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Why You Should Use Consultants

Part two in a "Siriusly Speaking" series.

Last month I explained why, in many instances, you simply should not use management consultants.

But is that the whole story? Surely they have some qualities worth paying for?

So let me give you three reasons why you should, in fact, use management consultants.

  • They can see the wood, not just the trees

An ability to see the bigger picture is often lacking in public sector bodies. This is inevitable as all public sector organisations are, to some degree, driven by political agendas. These agendas can often be unhelpfully short term, tied to specific targets and miss the longer term strategic purpose of the organisation.

You can see how this short termism can happen. How focused on the 'bigger picture' or strategic direction can your senior staff be when they are worried about the daily headlines and operational chaos that often ensues when targets are missed. Using wholly independent resources to help keep focused on the longer term strategic priorities can make real sense in such situations. Consultants are not tied by short term priorities alone: they can keep their eyes on the end game, and to be blunt they don’t have to worry about targets and headlines. They can see the strategy and make it happen.

  • They are cheap

I realise that some of you will have dropped your coffee at this point! But consultants, if properly used and with sound contracts, offer fantastic value. Flexible, short term, without any need for sick pay, pensions, annual leave or training. And no long term revenue commitment.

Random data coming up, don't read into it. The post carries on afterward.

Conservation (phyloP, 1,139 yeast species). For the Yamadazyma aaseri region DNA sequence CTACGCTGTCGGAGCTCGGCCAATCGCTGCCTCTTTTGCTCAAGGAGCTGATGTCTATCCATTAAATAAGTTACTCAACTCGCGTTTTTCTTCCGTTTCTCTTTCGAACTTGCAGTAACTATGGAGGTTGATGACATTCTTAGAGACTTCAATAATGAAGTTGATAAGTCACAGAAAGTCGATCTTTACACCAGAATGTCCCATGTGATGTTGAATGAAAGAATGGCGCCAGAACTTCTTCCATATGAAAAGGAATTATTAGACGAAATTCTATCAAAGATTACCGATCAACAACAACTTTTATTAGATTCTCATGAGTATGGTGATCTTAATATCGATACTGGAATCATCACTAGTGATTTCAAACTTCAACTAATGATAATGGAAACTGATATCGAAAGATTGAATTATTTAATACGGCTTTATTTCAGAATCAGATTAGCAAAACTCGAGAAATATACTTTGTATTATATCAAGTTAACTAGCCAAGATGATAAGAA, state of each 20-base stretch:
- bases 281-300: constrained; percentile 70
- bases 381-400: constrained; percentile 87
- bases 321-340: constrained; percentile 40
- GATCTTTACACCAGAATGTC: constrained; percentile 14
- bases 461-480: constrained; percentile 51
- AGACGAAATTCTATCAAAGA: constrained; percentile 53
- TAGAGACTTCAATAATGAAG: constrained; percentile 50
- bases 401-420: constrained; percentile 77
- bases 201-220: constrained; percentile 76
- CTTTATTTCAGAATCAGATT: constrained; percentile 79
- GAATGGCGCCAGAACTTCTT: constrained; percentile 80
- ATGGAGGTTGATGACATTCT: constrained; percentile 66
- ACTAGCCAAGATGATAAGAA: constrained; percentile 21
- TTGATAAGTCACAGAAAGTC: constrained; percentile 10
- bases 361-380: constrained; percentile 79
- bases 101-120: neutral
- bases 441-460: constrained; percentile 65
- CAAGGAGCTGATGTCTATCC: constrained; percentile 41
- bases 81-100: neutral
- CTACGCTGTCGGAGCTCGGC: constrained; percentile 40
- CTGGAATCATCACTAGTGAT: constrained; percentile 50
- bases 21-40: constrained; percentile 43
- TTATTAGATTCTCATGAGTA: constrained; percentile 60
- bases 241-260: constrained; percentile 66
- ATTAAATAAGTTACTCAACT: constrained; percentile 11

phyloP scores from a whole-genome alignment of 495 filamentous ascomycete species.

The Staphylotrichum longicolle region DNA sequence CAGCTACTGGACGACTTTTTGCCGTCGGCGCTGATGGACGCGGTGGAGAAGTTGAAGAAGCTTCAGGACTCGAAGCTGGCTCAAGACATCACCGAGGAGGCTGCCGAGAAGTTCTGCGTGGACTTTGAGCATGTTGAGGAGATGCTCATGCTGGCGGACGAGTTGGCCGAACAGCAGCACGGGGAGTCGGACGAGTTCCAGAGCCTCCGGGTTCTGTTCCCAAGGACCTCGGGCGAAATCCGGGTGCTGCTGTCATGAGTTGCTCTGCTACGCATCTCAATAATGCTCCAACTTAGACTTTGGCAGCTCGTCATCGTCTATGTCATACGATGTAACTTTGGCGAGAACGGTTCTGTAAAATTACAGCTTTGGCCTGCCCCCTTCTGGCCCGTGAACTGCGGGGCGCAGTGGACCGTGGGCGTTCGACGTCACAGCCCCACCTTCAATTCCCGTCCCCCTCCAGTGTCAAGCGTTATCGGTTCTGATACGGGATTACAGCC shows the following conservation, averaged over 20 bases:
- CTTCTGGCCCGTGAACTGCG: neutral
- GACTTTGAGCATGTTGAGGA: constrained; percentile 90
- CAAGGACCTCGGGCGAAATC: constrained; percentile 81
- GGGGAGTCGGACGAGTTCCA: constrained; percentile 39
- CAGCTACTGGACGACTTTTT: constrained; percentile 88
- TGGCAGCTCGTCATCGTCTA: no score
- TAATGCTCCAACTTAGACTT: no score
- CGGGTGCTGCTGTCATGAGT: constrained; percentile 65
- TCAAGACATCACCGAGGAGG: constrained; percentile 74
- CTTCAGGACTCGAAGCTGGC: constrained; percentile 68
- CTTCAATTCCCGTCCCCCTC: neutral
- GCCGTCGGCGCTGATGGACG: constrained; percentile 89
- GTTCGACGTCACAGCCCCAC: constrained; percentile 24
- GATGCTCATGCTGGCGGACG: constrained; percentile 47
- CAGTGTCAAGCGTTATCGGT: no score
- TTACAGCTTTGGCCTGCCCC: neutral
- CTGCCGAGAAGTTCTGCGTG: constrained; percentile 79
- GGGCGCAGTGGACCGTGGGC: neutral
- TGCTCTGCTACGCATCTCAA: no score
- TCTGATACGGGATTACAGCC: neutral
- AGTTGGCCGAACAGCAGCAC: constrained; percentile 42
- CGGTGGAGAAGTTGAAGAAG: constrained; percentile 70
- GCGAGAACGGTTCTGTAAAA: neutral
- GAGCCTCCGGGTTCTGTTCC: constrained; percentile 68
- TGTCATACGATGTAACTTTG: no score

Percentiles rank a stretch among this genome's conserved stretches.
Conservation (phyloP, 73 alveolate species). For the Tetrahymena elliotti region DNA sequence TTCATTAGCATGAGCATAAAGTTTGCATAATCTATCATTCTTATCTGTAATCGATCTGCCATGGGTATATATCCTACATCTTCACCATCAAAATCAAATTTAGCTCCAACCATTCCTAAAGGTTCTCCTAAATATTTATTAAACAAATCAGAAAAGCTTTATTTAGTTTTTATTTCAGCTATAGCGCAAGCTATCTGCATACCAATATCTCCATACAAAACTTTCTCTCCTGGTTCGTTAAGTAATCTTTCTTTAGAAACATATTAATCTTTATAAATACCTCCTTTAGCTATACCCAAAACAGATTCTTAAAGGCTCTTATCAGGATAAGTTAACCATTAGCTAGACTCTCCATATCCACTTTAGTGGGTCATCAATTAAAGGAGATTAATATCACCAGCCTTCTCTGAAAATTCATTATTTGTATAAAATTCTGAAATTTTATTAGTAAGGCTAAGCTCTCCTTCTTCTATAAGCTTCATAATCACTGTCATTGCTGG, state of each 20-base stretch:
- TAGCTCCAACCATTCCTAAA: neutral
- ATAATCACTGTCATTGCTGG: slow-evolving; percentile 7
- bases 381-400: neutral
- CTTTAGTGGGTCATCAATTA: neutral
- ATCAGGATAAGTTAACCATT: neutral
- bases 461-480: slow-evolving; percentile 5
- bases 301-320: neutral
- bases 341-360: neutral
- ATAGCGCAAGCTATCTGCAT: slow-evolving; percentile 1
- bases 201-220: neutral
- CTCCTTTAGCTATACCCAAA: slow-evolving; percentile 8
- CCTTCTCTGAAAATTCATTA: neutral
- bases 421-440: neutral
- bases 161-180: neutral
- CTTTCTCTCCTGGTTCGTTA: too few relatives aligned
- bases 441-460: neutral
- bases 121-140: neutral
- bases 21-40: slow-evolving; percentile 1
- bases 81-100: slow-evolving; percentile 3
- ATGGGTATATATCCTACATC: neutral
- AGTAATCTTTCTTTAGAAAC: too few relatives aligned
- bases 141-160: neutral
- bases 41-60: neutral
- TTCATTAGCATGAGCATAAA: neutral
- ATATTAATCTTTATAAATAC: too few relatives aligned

They can add capacity when you need it and be gone when you don’t. Whether related to customer demand (for example, the urgent requirements to complete a strategic business case for the board and commissioners), processes which are based on cyclical timescales (the commissioning process, annual accounts preparation, completion of annual returns such as the Information Governance Toolkit) or simply addressing seasonal variations in staff annual leave. A good external consultant who can be deployed (often at short notice) to help manage peaks in activity or troughs in resource availability is worth their weight in payroll. Overtime is expensive and inefficient, and agency staff often appear to be the worst of both worlds.

  • They are experts.

All too often we see a real lack of expertise for a particular task or project. The very nature of projects is that they are time-limited activities which bring together disparate resources from multi-disciplinary teams. These teams are often made up of people who either have the skills but not the time - or have the time but not the skills. Neither approach works. But using a specialist with the expertise and the time (because you are paying for it!) is often a better solution. Alternatively an injection of additional resource with the right skills and experience to lead or bolster the internal time-pressed team can make a real and lasting impact on complex projects and programmes.

In summary, when I used to work in my NHS career job, I always strived to deliver customer-focused and efficient services. I was often met with the response that 'this is how we have always done things', or 'it is too hard to make any changes round here', or occasionally 'I know you are the service director but I don't want to do it that way'.

Frustrating as that was, I usually understood there were reasons for resisting my way of doing things. So after a while I started asking a very simple question: 'if this was your business what would I do?'. On most occasions this led to some reflection and a change of heart.

Now, as an external consultant I am in the privileged position of being able to say 'this is my business - if I were you this is what I would do'. This is one of the greatest benefits of using external expertise: to rethink the way things have always been done and design improved processes and service which deliver genuine benefits to the real customers of the NHS - patients, carers and their families.

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